Dispelling myths around sexual abuse – rapists don’t look like Jimmy Savile and victims are never to blame, according to charity

19th November 2013

A NORTH-EAST charity is calling for more to be done to dispel myths around sexual and domestic abuse ahead of the international Eliminate Violence Against Women Day on Monday November 25.

Figures from 2010 showed more than 160,000 women living in the North-East have experienced domestic abuse and almost 150,000 have suffered sexual assault.

Since then, The Centre – a rape and sexual abuse counselling centre covering Darlington and County Durham – has seen demand increase by 100 per cent.

Despite this, many cases of rape and sexual abuse still go unreported.

The Centre’s CEO spoke out today in a bid to dispel myths and encourage victims to access the support they deserve.

There are many complex reasons victims do not report their experiences, according to Lynne Hinde. For example, whilst high-profile cases like the one involving Jimmy Savile have led to more victims seeking help, they have also worked to perpetuate damaging myths.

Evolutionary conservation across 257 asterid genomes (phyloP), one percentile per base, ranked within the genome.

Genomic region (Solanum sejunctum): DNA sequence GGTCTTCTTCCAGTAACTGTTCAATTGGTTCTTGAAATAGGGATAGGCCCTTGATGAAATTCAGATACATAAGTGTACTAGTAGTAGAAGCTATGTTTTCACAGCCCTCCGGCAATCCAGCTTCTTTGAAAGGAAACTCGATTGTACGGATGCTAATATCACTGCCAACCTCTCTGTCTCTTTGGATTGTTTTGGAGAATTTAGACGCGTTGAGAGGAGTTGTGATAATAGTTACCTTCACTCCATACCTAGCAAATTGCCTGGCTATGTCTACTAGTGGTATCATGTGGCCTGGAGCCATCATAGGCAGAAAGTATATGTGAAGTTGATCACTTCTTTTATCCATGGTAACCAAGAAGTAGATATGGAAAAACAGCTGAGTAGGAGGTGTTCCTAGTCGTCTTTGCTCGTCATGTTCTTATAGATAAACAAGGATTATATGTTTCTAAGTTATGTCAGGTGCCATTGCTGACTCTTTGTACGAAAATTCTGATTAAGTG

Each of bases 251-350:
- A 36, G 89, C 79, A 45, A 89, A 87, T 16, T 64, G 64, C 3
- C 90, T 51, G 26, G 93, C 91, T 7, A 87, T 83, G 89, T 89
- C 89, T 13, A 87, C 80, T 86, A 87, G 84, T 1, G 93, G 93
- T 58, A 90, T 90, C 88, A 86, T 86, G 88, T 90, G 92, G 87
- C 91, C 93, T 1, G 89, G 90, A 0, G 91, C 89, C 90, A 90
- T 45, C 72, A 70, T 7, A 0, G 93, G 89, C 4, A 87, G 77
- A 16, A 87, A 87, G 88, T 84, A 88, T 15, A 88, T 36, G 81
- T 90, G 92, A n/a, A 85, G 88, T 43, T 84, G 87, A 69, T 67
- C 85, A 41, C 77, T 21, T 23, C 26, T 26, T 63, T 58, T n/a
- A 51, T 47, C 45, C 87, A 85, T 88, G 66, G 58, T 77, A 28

Ms Hinde said: “Although they help to create a climate where people feel safer coming forward, they create an archetypical abuser and suggest an abuser looks like Jimmy Savile, that there’s always been something strange about them.

“In fact, people are most at risk from people they know and trust.”

A victim-blaming culture is also problematic.

Ms Hinde said: “Most of the myths are about blaming victims and telling them they’re in some way responsible for what happened.

“There’s a strong belief that if someone dresses a particular way she’s sexually available but women are entitled to wear anything without being blamed if something happens.

“There are also issues around alcohol consumption. Having a drink doesn’t mean you’re then available for sex.

“If a woman is assaulted when drunk, there’s a chance she might not seek help because she may feel she’s to blame.

“These things also create the unrealistic expectation that if you behave in a certain way and don’t do certain things, then you’ll be safe but that’s not the case.”

She added: “It’s important for victims to realise there’s support out there and we’re not here to judge.

“The message has to be really clear. The victim is not to blame for what happens to them.”

The Centre offers free, confidential and non-judgemental support for women over-13. To contact them, call 01325 369933 or visit rsacc-thecentre.org.uk.


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